Please visit the Instructions for Authors page before submitting a manuscript. The Article Processing Charge (APC) for publication in this open access journal is 2600 CHF (Swiss Francs). Submitted papers should be well formatted and use good English. Authors may use MDPI's English editing service prior to publication or during author revisions.


  • alloys (welding)
  • artificial intelligence
  • steels
  • microstructure
  • mechanical properties

Published Papers (1 paper)

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Microstructure, Texture, and Mechanical Properties of Friction Stir Spot-Welded AA5052-H32: Influence of Tool Rotation Rate
Materials 2023, 16(9), 3423; - 27 Apr 2023
Cited by 1 | Viewed by 739
Friction stir spot welding (FSSW) of similar AA5052-H32 joints has numerous benefits in shipbuilding, aerospace, and automotive structural applications. In addition, studying the role of tool rotation speed on the microstructure features, achieved textures, and joint performance of the friction stir spot-welded (FSSWed) [...] Read more.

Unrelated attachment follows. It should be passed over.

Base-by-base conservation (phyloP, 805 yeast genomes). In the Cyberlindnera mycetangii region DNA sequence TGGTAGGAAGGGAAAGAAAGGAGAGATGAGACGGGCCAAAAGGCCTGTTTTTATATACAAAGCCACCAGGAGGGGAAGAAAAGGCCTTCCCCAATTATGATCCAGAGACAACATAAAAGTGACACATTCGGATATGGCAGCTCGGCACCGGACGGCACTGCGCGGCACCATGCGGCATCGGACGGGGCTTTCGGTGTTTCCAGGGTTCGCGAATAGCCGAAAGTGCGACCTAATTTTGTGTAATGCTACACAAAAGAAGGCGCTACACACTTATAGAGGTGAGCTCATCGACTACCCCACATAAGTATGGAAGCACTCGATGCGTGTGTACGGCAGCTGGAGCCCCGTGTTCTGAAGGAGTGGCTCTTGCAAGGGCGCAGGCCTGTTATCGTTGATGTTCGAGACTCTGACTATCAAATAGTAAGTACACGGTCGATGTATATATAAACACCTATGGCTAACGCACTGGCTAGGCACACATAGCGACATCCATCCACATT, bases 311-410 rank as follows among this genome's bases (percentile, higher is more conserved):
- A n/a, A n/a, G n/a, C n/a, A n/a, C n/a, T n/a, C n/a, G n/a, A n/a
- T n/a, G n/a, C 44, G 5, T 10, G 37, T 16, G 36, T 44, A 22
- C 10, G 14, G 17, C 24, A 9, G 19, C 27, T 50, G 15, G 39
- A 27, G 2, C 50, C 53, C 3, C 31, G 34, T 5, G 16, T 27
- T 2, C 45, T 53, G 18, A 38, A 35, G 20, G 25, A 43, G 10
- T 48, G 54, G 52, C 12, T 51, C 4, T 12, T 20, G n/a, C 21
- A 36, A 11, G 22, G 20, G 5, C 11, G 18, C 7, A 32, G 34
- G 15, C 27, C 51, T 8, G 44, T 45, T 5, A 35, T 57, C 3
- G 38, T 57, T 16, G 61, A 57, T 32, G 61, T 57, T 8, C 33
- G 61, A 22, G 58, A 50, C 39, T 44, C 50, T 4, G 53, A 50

Friction stir spot welding (FSSW) of similar AA5052-H32 joints has numerous benefits in shipbuilding, aerospace, and automotive structural applications. In addition, studying the role of tool rotation speed on the microstructure features, achieved textures, and joint performance of the friction stir spot-welded (FSSWed) joint still needs more systematic research. Different FSSWed AA5052-H32 lap joints of 4 mm thickness were produced at different heat inputs using three tool rotation speeds of 1500, 1000, and 500 rpm at a constant dwell time of 2 s. The applied thermal heat inputs for achieving the FSSW processes were calculated. The produced joints were characterized by their appearance, macrostructures, microstructures, and mechanical properties (hardness contour maps and maximum tensile–shear load) at room temperature. The grain structure and texture developed for all the FSSWed joints were deeply investigated using an advanced electron backscattering diffraction (EBSD) technique and compared with the base material (BM). The main results showed that the average hardness value of the stir zone (SZ) in the welded joints is higher than that in the AA5052-H32 BM for all applied rotation speeds, and it decreases as the rotation speed increases from 500 to 1000 rpm. This SZ enhancement in hardness compared to the BM cold-rolled grain structure is caused by the high grain refining due to the dynamic recrystallization associated with the FSSW. The average grain size values of the stir zones are 11, 9, and 4 µm for the FSSWed joints processed at 1500, 1000, and 500 rpm, respectively, while the BM average grain size is 40 µm. The simple shear texture with B/-B components mainly dominates the texture. Compared to the welded joints, the joint processed at 500 rpm and a 2 s duration time attains the highest tensile-shear load value of 4330 N. This value decreases with increasing rotation speed to reach 2569 N at a rotation speed of 1500. After tensile testing of the FSSWed joints, the fracture surface was also examined and discussed. Full article